I will be travelling with a 16 year old, a 13 year old and a 9 year old. We are from Brisbane in Australia and we can only travel in late December and January. So we will be travelling from a very hot, humid climate to a freezing one!. It is my 40th birthday and I want to make it memorable. I want to see the Northern lights, the New Year celebrations in a country with snow. We would also love to see Northern hemisphere animals and do some cross country skiing. We have 3 weeks to do all of this.
Can anyone tell me if they have done this sort of trip with kids around my kids ages and if so, where are some of the must see places in Scandinavia in the winter? Places to avoid?
First of all I wonder if you understand just how cold it gets in Scandinavia at that time of year? And how much snow they get? I lived in Helsinki at that time of year and the WARMEST it got was -10. Up north it will be habitually -30+, I seem to recall it got down to -43 at one point. Then you have to factor in the wind chill....
Having said that its certainly not impossible to travel there, maybe just challenging! They employ an army of people to clear the streets and the trains should still operate. Snowchains are compulsory and theyre pretty well geared up in general. The obvious place to head for is Rovaniemi, northern Finland to go visit Santa Claus. But best research their version of Christmas, which may be a different date and different mythology to what your accustomed to! Santa has his own little tourist village just out of town, with an hourly bus connection. Its also pretty close to Reindeer country and the Sami people. If you head across to Sweden the other obvious attraction is the Ice Hotel near Kiruna. Never been there but Google is your friend, as ever. And go grab yourself a Rough Guide or Lonely Planet. Bear in mind also that the days will be very short and of course north of the Arctic Circle the sun never rises. So plenty chance to see the Aurora!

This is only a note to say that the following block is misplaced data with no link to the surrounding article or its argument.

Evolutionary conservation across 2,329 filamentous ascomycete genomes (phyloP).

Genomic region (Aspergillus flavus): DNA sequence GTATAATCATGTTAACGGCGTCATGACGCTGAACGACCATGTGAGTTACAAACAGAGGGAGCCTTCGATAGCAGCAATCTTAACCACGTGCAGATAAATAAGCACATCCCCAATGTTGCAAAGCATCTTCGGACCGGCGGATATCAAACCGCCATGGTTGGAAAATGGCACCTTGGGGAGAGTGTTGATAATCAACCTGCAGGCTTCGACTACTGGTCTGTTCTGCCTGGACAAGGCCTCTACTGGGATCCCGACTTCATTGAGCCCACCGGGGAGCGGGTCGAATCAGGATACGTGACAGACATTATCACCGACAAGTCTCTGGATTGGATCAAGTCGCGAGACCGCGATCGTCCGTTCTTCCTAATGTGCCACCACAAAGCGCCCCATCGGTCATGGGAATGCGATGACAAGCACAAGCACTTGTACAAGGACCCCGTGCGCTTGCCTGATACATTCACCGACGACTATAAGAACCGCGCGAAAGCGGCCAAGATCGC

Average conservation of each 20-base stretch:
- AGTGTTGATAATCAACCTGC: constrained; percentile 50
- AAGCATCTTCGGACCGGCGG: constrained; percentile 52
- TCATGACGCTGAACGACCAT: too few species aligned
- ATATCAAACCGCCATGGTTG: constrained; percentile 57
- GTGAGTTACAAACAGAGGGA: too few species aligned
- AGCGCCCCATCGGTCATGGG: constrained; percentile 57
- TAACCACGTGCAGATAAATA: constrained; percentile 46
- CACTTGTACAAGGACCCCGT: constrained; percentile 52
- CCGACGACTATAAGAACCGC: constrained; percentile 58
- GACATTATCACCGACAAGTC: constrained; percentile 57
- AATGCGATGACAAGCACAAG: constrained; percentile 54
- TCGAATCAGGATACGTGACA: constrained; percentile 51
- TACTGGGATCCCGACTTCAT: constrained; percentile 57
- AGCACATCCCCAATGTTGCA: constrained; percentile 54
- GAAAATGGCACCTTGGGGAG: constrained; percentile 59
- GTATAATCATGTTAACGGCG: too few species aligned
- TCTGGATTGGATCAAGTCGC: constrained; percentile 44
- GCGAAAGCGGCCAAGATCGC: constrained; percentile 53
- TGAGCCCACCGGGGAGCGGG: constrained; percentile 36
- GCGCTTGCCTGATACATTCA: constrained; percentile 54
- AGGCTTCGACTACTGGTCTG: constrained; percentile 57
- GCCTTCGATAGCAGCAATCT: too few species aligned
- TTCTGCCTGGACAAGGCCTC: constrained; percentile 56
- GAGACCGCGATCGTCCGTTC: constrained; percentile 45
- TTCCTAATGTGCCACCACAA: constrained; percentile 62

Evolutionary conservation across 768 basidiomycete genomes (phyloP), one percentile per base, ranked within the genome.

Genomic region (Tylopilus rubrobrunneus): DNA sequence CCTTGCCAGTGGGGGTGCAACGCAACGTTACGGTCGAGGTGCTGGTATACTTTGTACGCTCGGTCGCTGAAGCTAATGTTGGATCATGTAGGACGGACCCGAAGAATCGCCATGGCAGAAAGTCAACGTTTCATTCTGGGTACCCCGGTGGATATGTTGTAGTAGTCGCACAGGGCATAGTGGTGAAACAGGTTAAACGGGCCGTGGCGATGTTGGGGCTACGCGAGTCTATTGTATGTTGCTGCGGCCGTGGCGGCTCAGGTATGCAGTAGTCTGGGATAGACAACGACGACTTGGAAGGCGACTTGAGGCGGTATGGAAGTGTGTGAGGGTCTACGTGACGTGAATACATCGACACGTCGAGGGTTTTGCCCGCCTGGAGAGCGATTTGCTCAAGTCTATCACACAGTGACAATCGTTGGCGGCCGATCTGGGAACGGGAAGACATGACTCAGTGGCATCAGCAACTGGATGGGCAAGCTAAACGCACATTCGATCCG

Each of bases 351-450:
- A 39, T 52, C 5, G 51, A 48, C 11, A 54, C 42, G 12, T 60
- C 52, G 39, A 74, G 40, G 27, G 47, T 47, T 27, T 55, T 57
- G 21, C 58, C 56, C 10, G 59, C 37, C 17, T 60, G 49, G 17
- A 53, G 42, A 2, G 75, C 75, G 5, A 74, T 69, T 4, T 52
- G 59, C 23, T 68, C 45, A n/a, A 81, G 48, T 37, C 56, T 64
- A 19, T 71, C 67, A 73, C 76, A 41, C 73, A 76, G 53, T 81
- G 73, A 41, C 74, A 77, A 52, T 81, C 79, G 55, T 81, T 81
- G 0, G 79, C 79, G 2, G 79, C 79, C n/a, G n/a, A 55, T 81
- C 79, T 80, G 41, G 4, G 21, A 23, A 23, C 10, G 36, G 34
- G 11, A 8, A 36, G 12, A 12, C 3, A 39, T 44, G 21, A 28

Also remember that Scandinavia in general is super expensive, even compared to Oz. Norway is just stupid. When I was there last year the cheapest "hostel" bed in Narvik was 94 Euros! And 14 for a beer. Booking.com is the way to go, presuming you dont have friends to crash with.
BTW I used to live at Arthur Street in the Valley! Nowadays back in Scotland. Best of luck with your travels!
Thanks for your comments, Coochycool.
I guess it does seem like madness to go to Scandinavia in the winter but we have lived through a canadian winter so I am aware of "cold". I think I would spend some time in places you suggested but more time down in the southern areas. So some suggestions about must see places there would be good if anyone else has some ides.
Glad you were able to spend some time in Queensland- especially Fortitude Valley!
I've been to more southern areas in winter, or more coastal, and they haven't been deep frozen.
Oslo is great. Bergen I've seen both snowy and clear in December and January. Copenhagen should be no problem. Tromso is often suggested for the northern lights, along with some places in Finland which I don't recall. I'd try to do the Norway in a Nutshell tour by train from Oslo to Bergen with the branch to Flam - very pretty in summer so I can only think the waterfalls would be amazing in winter.
I've also visited Iceland in winter; they're very geared up for it with heated roads in Reykjavik and the thermal pools are heavenly with snow around.